The three main Gers supporters' groups, the Assembly, the Association and the Trust, have thrown their support firmly behind the Blue Knights consortium being led by former director Paul Murray.
SportTimes understands that the Blue Knights – set to comprise TEN major backers – will be ready to table a concrete bid for Rangers by Friday, with a share issue planned for a later date.
Gers supporters met over the weekend to discuss how they can help stop the world-famous, 140-year-old institution, from going out of business.
Rangers Supporters' Association general secretary John Macmillan has been greatly buoyed by recent developments – and by the 2,000-strong gathering of fans at Ibrox on Saturday.
The lifelong fan is now optimistic the 54-times Scottish champions can survive the ordeal they are currently enduring. Macmillan said: "The tide is now turning."
He has been impressed with Murray – who was ousted as a director after Craig Whyte seized control in May – since he emerged as a major player in the bid for control of Rangers.
And he is particularly pleased the Borders-based accountant is keen to actively involve the supporters in a new management structure if he is successful.
"Paul seems to be a very genuine person," he said. "He is a Rangers supporter who has been a member of the board and knows a fair bit about the running of the club.
"Without a doubt, no matter which party is successful in gaining control of the club, has to involve the fans. The Rangers support will not stand for one benefactor running their club in the future after all that has happened."
Macmillan added: "The fans have been kept in the dark at this club for too long. Now, I realise there are occasions when fans can't be told everything.
"But they should be involved in the general run of things, consulted on ticket prices and things that are important to them."
Macmillan added: "Fans and a football club is like any working relationship. If you feel you can approach your boss about things, sit down and have a chat about stuff that is concerning you, you will be happier in your work. If you are kept in the dark, you will be unhappy.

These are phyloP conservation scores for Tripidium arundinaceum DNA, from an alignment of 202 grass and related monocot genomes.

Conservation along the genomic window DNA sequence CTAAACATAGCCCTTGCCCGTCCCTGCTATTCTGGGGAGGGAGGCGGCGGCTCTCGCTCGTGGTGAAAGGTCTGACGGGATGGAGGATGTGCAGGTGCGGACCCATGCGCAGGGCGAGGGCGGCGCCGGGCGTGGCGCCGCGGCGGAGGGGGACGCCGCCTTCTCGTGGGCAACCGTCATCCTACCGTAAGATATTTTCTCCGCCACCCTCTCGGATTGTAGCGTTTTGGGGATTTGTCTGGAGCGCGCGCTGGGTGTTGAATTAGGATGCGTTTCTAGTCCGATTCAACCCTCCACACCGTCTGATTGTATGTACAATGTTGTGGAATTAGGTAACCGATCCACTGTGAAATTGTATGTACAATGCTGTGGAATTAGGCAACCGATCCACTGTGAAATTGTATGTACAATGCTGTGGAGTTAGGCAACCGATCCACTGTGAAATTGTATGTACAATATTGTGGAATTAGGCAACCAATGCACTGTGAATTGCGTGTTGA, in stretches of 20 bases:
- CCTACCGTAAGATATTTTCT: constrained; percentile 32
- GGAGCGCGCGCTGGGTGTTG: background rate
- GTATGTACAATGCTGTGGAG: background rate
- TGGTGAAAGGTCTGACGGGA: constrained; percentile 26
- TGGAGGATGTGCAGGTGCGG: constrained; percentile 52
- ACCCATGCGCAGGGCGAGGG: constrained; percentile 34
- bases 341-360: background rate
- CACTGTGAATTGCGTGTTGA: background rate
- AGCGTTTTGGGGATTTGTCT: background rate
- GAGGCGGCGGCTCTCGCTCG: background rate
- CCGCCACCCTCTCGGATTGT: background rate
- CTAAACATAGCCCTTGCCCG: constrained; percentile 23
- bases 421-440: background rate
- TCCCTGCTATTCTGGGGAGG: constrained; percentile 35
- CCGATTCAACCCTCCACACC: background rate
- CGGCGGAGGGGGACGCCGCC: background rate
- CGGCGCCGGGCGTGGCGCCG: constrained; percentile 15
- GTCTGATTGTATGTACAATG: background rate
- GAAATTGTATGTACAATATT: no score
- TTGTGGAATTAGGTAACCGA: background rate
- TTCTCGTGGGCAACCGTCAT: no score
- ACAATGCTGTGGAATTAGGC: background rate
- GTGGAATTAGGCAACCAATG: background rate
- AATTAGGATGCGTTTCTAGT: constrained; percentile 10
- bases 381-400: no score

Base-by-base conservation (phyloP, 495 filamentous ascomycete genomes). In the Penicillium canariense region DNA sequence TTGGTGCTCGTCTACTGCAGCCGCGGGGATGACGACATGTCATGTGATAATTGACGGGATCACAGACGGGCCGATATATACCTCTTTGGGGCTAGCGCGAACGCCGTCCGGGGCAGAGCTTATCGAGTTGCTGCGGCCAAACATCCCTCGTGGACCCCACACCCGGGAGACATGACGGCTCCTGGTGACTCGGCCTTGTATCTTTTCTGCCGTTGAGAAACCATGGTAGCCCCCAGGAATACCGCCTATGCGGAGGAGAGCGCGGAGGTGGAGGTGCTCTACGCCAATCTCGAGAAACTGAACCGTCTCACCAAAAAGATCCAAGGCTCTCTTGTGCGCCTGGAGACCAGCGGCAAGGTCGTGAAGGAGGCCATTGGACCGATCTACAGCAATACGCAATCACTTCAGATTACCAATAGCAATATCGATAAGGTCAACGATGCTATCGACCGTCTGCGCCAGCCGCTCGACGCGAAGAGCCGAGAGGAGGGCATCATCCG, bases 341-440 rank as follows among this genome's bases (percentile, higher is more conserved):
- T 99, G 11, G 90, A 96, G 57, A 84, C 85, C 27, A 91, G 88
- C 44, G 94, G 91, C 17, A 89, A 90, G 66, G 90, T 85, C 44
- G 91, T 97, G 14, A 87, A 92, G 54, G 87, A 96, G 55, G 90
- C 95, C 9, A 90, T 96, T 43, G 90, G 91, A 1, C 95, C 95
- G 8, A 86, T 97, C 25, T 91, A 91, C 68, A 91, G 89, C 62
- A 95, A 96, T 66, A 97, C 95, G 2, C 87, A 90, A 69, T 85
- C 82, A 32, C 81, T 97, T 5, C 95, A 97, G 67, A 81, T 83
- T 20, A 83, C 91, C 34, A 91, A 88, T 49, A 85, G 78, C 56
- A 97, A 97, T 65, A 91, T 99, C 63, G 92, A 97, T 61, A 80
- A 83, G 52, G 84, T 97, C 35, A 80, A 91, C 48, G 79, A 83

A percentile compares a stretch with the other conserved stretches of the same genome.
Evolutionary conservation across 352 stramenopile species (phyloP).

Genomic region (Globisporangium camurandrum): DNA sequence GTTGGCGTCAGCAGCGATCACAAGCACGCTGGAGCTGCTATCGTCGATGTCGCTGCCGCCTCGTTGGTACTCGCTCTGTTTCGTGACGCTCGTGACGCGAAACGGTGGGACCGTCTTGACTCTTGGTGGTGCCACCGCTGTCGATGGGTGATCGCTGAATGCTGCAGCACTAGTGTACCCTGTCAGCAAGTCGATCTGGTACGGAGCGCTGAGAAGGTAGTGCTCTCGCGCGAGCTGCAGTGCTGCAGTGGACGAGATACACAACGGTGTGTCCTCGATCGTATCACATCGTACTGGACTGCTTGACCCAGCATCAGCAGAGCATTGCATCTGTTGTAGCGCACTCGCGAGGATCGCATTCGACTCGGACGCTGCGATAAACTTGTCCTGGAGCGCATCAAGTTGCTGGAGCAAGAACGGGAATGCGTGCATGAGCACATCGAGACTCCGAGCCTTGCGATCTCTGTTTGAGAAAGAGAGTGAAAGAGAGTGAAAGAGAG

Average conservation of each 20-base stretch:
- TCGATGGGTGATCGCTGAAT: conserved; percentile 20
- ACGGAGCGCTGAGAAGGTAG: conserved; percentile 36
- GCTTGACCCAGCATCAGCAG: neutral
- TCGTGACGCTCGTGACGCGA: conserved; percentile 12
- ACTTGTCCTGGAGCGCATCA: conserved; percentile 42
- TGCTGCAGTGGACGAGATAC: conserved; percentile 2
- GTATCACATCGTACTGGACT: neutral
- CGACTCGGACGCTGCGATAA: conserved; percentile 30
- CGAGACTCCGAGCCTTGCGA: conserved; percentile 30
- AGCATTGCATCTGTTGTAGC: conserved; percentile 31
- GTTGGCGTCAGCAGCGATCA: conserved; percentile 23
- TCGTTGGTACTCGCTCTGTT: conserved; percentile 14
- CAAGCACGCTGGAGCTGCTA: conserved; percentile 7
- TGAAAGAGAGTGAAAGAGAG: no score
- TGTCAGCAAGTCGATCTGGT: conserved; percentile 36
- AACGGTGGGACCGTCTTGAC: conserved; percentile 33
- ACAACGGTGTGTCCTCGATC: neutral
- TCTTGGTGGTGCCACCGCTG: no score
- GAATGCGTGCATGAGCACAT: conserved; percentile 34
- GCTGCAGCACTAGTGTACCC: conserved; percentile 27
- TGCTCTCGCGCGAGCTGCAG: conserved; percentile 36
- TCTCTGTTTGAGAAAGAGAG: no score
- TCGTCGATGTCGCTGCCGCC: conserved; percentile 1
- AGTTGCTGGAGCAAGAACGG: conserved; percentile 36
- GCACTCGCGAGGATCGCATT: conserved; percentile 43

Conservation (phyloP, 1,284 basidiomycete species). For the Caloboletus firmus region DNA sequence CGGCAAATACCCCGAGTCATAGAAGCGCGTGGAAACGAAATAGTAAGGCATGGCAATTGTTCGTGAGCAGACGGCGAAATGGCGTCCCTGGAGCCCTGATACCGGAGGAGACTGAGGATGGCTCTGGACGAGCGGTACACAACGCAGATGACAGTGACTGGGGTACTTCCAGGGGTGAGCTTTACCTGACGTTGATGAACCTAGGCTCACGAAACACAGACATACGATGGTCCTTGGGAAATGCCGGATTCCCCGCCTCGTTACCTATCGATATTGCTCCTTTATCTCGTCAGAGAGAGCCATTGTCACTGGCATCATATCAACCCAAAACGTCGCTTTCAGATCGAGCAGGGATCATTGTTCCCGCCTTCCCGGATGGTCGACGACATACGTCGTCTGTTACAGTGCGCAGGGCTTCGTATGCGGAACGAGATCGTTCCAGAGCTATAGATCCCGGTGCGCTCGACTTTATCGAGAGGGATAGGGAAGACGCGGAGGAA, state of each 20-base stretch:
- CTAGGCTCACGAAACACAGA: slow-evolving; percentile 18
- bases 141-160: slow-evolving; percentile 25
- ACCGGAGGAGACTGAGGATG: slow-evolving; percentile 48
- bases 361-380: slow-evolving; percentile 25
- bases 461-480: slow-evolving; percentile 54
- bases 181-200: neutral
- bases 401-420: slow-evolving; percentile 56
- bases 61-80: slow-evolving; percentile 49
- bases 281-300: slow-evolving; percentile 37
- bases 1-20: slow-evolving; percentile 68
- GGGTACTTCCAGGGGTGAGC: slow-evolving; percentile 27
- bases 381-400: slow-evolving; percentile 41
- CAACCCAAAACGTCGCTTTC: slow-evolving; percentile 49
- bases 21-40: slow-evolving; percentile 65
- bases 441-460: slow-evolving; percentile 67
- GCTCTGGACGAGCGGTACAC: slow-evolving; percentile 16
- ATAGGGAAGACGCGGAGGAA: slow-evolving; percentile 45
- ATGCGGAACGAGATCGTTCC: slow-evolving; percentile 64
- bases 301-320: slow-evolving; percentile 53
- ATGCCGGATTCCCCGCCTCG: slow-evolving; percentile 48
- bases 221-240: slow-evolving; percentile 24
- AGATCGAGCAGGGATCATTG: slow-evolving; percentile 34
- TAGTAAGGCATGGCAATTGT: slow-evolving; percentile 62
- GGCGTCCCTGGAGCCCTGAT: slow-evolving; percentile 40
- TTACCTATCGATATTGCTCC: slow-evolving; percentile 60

"I think it is absolutely essential that whoever comes in gets fans involved in some way or another. Fans' representatives must be involved.
"Before the Rangers Supporters' Assembly was formed, the Association had regular meetings with Campbell Ogilvie. We had a very good relationship with him.
"Things have changed over the years. We must get back to where we were."
Rangers are massively in debt as a result of the catastrophic stewardship of controversial owner Whyte in the last 10 months and the previous boardroom regime prior to that.
And the Glasgow giants could be plunged a further £50million into the red if they lose the HMRC tax tribunal over their use of EBTs to pay players.
But Ally McCoist's stars agreed last Friday to take pay cuts of up to 75 per cent in an attempt to keep the club afloat until the end of the 2011/12 campaign.
Macmillan admits the road to recovery will be long and hard, but, after the events of the last few days, he is positive they CAN emerge from administration.
A series of money-making initiatives – set to involve club legend Sandy Jardine, manager McCoist and his predecessor Walter Smith – was devised by the supporters at the brainstorming session and are set to be announced this week.
Rangers could play Bundesliga club Hamburg in a friendly match, possibly at Ibrox on Tuesday, April 17, in one scheme to bolster funds. The German club, who have had a long-term association with their Scottish counterparts, have offered to play in the exhibition match for free.
"I was very happy with the huge turnout at the meeting," said Macmillan. "It was a huge display of unity.
"There will be a number of initiatives announced this week which we hope will help the club get out of the dire situation it finds itself in at the moment.
"The supporters' groups have clubbed together and hopefully the tide is now turning. This has been a very dramatic period for Rangers, one I never thought I would see.
"It is easy to point the finger and say this shouldn't have happened and that shouldn't have happened. I am sure some people will blame Sir David Murray and some will blame Craig Whyte. Now is not the time for that.
"What is important is that we join together as one now and try to help the club out of the situation. I am a bit more optimistic now than I have been. There is a long road ahead, but we are getting down to the mince and tatties in the battle for survival."